Optimization of a Therapeutic HIVSIV Multi-Antigen DNA Vaccine

Period of Performance: 08/01/2016 - 07/31/2017


Phase 2 SBIR

Recipient Firm

Profectus Biosciences, Inc.
Baltimore, MD 21224
Principal Investigator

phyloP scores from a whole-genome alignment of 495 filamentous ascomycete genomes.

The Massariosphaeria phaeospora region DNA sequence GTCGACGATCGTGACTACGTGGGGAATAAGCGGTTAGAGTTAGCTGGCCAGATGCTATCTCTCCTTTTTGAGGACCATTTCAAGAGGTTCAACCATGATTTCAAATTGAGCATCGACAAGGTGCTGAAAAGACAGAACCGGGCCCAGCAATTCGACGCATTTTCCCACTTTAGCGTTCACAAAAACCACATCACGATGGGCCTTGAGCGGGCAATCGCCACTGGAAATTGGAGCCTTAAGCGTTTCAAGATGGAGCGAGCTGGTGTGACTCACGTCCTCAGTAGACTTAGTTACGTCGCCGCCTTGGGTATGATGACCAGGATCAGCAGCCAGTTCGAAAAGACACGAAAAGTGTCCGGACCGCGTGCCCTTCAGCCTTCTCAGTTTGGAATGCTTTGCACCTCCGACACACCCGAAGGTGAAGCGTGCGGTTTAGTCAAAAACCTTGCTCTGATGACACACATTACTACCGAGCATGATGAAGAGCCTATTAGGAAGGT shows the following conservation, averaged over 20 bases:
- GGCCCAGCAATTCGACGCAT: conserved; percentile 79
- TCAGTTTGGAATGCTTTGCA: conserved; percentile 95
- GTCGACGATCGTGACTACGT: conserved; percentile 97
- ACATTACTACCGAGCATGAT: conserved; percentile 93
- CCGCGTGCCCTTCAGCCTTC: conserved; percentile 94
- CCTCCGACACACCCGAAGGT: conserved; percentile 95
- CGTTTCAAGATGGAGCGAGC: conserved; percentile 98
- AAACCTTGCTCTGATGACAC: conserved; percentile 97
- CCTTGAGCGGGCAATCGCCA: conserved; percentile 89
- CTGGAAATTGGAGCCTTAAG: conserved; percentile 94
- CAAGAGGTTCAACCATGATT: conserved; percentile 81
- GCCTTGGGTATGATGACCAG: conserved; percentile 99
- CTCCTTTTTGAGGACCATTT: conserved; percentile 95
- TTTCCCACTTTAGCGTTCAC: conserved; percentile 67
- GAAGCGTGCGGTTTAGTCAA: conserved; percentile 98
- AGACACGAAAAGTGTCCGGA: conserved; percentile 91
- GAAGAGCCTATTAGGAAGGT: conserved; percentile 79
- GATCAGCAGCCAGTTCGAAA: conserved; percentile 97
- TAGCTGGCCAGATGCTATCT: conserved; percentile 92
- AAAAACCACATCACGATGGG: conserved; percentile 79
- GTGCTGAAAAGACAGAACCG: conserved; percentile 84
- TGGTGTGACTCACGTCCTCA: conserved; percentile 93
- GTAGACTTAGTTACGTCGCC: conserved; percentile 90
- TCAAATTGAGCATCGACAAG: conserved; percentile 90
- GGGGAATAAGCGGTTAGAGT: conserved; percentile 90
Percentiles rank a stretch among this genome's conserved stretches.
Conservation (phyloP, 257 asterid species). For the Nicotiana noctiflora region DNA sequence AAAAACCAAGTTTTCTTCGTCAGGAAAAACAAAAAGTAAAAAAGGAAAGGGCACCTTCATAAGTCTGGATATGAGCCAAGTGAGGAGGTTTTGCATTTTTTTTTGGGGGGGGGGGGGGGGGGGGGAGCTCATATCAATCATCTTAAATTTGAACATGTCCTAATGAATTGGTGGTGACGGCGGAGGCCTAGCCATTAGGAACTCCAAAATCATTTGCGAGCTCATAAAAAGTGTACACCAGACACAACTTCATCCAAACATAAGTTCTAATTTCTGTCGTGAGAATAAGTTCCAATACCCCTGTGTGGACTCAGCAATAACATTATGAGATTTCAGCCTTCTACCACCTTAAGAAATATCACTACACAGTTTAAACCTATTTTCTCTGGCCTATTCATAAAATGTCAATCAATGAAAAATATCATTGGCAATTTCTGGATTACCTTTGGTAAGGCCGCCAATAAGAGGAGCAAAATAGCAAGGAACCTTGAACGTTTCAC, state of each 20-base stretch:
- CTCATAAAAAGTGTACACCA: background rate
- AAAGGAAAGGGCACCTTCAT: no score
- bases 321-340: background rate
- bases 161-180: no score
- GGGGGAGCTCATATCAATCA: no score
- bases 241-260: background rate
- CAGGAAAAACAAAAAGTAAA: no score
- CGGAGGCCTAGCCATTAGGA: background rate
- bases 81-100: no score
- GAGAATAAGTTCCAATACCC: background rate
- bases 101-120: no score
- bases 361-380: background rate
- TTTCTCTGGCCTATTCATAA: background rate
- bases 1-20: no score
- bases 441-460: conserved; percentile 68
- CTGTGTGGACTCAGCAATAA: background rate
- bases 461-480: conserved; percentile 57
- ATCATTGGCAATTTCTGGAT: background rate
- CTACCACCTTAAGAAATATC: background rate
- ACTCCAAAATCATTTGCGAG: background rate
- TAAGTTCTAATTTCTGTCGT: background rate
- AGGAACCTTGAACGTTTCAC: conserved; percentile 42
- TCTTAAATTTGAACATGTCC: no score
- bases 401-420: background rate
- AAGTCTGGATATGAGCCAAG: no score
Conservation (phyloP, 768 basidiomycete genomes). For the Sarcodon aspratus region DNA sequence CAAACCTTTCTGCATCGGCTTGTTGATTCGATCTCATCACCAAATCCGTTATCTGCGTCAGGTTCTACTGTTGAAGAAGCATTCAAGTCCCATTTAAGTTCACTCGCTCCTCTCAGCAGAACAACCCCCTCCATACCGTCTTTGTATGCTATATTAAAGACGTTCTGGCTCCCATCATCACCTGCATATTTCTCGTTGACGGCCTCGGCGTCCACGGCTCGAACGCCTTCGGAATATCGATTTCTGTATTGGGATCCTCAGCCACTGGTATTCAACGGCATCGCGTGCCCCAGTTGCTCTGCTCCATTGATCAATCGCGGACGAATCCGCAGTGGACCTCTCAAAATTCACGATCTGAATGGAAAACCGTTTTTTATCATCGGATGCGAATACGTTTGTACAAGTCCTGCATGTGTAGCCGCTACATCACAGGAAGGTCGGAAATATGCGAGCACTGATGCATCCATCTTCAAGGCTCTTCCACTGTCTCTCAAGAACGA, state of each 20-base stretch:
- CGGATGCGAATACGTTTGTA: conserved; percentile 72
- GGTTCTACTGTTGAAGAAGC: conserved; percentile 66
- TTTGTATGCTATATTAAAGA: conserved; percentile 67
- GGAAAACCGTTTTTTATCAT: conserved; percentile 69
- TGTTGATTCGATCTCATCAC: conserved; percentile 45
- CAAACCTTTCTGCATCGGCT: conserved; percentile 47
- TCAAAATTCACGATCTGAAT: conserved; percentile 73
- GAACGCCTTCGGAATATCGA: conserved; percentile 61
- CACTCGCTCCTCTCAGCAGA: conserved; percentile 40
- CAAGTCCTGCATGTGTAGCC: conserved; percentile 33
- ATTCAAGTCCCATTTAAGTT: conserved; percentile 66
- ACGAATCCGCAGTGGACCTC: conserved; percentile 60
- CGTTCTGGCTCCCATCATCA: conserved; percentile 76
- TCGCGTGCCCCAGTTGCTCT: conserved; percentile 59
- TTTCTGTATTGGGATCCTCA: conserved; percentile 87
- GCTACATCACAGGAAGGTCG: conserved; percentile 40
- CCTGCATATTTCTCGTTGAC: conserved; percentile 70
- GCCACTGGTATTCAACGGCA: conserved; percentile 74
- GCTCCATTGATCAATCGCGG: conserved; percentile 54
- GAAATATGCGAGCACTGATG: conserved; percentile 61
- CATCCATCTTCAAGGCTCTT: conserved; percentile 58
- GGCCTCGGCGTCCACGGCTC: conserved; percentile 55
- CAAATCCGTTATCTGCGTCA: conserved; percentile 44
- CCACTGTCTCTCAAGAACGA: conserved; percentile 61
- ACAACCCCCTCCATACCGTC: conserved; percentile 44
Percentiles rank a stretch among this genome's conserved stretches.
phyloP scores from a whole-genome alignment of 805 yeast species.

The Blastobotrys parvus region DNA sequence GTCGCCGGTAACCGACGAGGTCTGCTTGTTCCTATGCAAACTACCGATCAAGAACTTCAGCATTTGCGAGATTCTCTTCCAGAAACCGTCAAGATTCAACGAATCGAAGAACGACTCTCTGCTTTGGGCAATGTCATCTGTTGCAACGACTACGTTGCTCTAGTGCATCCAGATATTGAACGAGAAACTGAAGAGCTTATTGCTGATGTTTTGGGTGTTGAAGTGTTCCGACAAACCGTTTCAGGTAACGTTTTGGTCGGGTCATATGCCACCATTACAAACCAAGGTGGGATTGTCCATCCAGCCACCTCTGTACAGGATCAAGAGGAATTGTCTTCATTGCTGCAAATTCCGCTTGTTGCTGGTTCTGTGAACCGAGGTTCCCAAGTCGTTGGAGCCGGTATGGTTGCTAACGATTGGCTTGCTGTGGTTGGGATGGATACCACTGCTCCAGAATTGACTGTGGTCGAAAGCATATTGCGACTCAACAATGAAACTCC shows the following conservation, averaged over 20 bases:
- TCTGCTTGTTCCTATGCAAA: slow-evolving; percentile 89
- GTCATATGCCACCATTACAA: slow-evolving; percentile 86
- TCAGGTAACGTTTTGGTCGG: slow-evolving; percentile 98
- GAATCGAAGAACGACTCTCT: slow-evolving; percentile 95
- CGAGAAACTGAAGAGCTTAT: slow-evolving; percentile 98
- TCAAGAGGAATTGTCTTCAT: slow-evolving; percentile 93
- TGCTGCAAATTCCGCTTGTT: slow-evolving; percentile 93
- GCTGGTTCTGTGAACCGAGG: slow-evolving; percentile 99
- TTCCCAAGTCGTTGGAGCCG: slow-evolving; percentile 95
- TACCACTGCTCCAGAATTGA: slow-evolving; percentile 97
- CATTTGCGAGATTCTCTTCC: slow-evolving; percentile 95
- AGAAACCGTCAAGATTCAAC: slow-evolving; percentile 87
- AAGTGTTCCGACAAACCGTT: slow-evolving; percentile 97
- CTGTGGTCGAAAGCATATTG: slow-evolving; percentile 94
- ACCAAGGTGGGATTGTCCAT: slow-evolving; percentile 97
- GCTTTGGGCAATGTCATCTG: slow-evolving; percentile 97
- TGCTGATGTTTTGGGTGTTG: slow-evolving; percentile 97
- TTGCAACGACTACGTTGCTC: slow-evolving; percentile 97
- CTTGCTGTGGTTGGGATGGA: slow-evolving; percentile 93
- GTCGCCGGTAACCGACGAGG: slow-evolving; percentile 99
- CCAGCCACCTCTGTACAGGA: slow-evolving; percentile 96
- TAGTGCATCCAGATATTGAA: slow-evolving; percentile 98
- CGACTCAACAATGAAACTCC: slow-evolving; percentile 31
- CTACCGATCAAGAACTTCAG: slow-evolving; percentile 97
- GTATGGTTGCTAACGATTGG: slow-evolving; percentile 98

DESCRIPTION: The HIV pandemic is one of the greatest public health challenges in history. It is estimated that 33 million people are living with HIV and 2.7 million of those are newly infected In a number of developed countries, the risk of death associated with HIV-1 infection has sharply declined due to the use of highly active antiretroviral therapy (HAART). Unfortunately, the rate of new HIV infections remains undiminished, even with the ever increasing availability of prevention programs and HAART. For these reasons, a vaccine that could prevent or control the spread of HIV is urgently needed. A recent study showed that a skin-delivered therapeutic DNA vaccine co-formulated with a novel adjuvant stimulated mucosal T cell responses in SIV-infected macaques and led to durable viral suppression in a subset of animals after stopping ART. These results are in striking contrast to previous therapeutic vaccines employing intramuscular delivery of DNA that failed to induce an effect or at best, induced a 1-2 log reduction in viremia or transient control of viral rebound. We propose to make therapeutic DNA vaccination even more effective by 1) using a more potent combination of drugs (cART) to maximize the effects of the vaccine, 2) using a more potent adjuvant strategy that increases DNA vaccine induction of antibody and T cell responses and stimulates homing of these responses to gut associated lymphoid tissues, and 3) using a novel electroporation DNA delivery device that more efficiently delivers DNA into the skin (a more immunocompetent site than muscle for induction of systemic and mucosal responses). Our overarching hypothesis is that a vaccine-induced functional cure will be mediated by strong mucosal responses, and that increasing and focusing these responses to the gut in maximally suppressed infections via use of an optimized mucosal adjuvant and delivery into skin will maximally reduce or prevent residual viruses from emerging from the gut reservoir after stopping cART. To this end, we have assembled a panel of four DNA-based adjuvants that we hypothesize will induce robust anti-HIV mucosal and systemic immune responses when combined. Under this fast track SBIR, we will investigate adjuvant combinations with our HIV/SIV multi-antigen (MAG) DNA vaccine consisting of plasmids expressing env (gp160), a gag/pol fusion, and a nef/tat/vif fusion. We anticipate that an optimal combination of these adjuvants will elevate the performance of our MAG DNA vaccine to a level worthy of human trials.